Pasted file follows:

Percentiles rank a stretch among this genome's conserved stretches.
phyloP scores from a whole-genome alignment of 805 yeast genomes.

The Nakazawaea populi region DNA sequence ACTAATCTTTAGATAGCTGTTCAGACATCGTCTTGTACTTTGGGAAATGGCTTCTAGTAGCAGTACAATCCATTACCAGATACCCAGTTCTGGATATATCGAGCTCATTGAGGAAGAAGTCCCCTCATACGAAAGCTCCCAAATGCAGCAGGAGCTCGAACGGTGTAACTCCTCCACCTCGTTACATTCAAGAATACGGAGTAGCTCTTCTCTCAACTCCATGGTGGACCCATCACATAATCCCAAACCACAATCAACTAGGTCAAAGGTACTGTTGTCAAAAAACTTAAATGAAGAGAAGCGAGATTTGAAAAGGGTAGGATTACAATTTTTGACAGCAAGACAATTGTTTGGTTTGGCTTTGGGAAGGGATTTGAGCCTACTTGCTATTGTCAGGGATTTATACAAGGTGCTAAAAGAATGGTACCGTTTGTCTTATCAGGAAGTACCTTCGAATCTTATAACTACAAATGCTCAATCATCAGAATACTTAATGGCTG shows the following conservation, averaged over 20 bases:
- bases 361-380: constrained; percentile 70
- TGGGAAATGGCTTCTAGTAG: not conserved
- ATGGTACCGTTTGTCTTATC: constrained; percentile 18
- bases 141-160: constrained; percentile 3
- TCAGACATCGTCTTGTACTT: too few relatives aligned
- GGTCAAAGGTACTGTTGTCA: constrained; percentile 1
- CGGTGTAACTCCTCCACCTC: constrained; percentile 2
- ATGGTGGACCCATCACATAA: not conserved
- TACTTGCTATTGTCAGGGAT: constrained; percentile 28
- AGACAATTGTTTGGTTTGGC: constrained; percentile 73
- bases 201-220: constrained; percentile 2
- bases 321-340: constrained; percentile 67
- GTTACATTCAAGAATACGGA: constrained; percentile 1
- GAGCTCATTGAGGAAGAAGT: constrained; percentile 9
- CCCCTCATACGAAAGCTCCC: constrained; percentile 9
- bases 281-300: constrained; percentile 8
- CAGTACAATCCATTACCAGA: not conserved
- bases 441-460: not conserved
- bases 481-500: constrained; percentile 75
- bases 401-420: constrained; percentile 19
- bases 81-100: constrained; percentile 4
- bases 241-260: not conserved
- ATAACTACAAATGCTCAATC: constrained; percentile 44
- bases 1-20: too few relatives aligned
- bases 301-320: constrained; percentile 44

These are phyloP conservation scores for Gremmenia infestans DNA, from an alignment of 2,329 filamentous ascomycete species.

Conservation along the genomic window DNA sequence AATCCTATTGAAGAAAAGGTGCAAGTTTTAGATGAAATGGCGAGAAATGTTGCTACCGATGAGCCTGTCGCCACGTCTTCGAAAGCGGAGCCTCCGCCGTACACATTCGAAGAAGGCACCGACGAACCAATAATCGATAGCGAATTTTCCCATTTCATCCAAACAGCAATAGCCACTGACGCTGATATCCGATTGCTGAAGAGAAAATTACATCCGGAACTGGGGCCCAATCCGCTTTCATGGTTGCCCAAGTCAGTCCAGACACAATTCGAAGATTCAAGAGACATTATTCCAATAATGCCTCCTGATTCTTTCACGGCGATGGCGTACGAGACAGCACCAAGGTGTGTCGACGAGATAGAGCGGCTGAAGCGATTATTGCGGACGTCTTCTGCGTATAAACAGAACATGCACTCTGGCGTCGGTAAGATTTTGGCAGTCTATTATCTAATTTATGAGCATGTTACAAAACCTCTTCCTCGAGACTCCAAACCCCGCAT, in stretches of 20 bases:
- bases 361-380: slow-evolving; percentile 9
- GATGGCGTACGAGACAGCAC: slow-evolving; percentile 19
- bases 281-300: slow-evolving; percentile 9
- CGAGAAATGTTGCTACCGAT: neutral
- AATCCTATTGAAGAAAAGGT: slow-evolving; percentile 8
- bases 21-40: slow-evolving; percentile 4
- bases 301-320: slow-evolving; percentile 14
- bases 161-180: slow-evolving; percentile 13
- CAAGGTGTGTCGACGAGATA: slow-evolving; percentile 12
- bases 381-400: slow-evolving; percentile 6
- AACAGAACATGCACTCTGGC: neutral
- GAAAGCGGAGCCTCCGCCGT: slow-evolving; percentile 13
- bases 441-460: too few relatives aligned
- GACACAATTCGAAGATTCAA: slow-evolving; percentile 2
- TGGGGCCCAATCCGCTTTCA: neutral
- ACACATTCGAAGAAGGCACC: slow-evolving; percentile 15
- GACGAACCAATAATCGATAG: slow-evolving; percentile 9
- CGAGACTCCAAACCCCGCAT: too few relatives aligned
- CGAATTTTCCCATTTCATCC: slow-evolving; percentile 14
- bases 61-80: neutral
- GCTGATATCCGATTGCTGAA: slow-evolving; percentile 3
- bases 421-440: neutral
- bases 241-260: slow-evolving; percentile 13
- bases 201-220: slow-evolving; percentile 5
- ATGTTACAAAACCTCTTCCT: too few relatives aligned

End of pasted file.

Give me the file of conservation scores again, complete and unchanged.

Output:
Percentiles rank a stretch among this genome's conserved stretches.
phyloP scores from a whole-genome alignment of 805 yeast genomes.

The Nakazawaea populi region DNA sequence ACTAATCTTTAGATAGCTGTTCAGACATCGTCTTGTACTTTGGGAAATGGCTTCTAGTAGCAGTACAATCCATTACCAGATACCCAGTTCTGGATATATCGAGCTCATTGAGGAAGAAGTCCCCTCATACGAAAGCTCCCAAATGCAGCAGGAGCTCGAACGGTGTAACTCCTCCACCTCGTTACATTCAAGAATACGGAGTAGCTCTTCTCTCAACTCCATGGTGGACCCATCACATAATCCCAAACCACAATCAACTAGGTCAAAGGTACTGTTGTCAAAAAACTTAAATGAAGAGAAGCGAGATTTGAAAAGGGTAGGATTACAATTTTTGACAGCAAGACAATTGTTTGGTTTGGCTTTGGGAAGGGATTTGAGCCTACTTGCTATTGTCAGGGATTTATACAAGGTGCTAAAAGAATGGTACCGTTTGTCTTATCAGGAAGTACCTTCGAATCTTATAACTACAAATGCTCAATCATCAGAATACTTAATGGCTG shows the following conservation, averaged over 20 bases:
- bases 361-380: constrained; percentile 70
- TGGGAAATGGCTTCTAGTAG: not conserved
- ATGGTACCGTTTGTCTTATC: constrained; percentile 18
- bases 141-160: constrained; percentile 3
- TCAGACATCGTCTTGTACTT: too few relatives aligned
- GGTCAAAGGTACTGTTGTCA: constrained; percentile 1
- CGGTGTAACTCCTCCACCTC: constrained; percentile 2
- ATGGTGGACCCATCACATAA: not conserved
- TACTTGCTATTGTCAGGGAT: constrained; percentile 28
- AGACAATTGTTTGGTTTGGC: constrained; percentile 73
- bases 201-220: constrained; percentile 2
- bases 321-340: constrained; percentile 67
- GTTACATTCAAGAATACGGA: constrained; percentile 1
- GAGCTCATTGAGGAAGAAGT: constrained; percentile 9
- CCCCTCATACGAAAGCTCCC: constrained; percentile 9
- bases 281-300: constrained; percentile 8
- CAGTACAATCCATTACCAGA: not conserved
- bases 441-460: not conserved
- bases 481-500: constrained; percentile 75
- bases 401-420: constrained; percentile 19
- bases 81-100: constrained; percentile 4
- bases 241-260: not conserved
- ATAACTACAAATGCTCAATC: constrained; percentile 44
- bases 1-20: too few relatives aligned
- bases 301-320: constrained; percentile 44

These are phyloP conservation scores for Gremmenia infestans DNA, from an alignment of 2,329 filamentous ascomycete species.

Conservation along the genomic window DNA sequence AATCCTATTGAAGAAAAGGTGCAAGTTTTAGATGAAATGGCGAGAAATGTTGCTACCGATGAGCCTGTCGCCACGTCTTCGAAAGCGGAGCCTCCGCCGTACACATTCGAAGAAGGCACCGACGAACCAATAATCGATAGCGAATTTTCCCATTTCATCCAAACAGCAATAGCCACTGACGCTGATATCCGATTGCTGAAGAGAAAATTACATCCGGAACTGGGGCCCAATCCGCTTTCATGGTTGCCCAAGTCAGTCCAGACACAATTCGAAGATTCAAGAGACATTATTCCAATAATGCCTCCTGATTCTTTCACGGCGATGGCGTACGAGACAGCACCAAGGTGTGTCGACGAGATAGAGCGGCTGAAGCGATTATTGCGGACGTCTTCTGCGTATAAACAGAACATGCACTCTGGCGTCGGTAAGATTTTGGCAGTCTATTATCTAATTTATGAGCATGTTACAAAACCTCTTCCTCGAGACTCCAAACCCCGCAT, in stretches of 20 bases:
- bases 361-380: slow-evolving; percentile 9
- GATGGCGTACGAGACAGCAC: slow-evolving; percentile 19
- bases 281-300: slow-evolving; percentile 9
- CGAGAAATGTTGCTACCGAT: neutral
- AATCCTATTGAAGAAAAGGT: slow-evolving; percentile 8
- bases 21-40: slow-evolving; percentile 4
- bases 301-320: slow-evolving; percentile 14
- bases 161-180: slow-evolving; percentile 13
- CAAGGTGTGTCGACGAGATA: slow-evolving; percentile 12
- bases 381-400: slow-evolving; percentile 6
- AACAGAACATGCACTCTGGC: neutral
- GAAAGCGGAGCCTCCGCCGT: slow-evolving; percentile 13
- bases 441-460: too few relatives aligned
- GACACAATTCGAAGATTCAA: slow-evolving; percentile 2
- TGGGGCCCAATCCGCTTTCA: neutral
- ACACATTCGAAGAAGGCACC: slow-evolving; percentile 15
- GACGAACCAATAATCGATAG: slow-evolving; percentile 9
- CGAGACTCCAAACCCCGCAT: too few relatives aligned
- CGAATTTTCCCATTTCATCC: slow-evolving; percentile 14
- bases 61-80: neutral
- GCTGATATCCGATTGCTGAA: slow-evolving; percentile 3
- bases 421-440: neutral
- bases 241-260: slow-evolving; percentile 13
- bases 201-220: slow-evolving; percentile 5
- ATGTTACAAAACCTCTTCCT: too few relatives aligned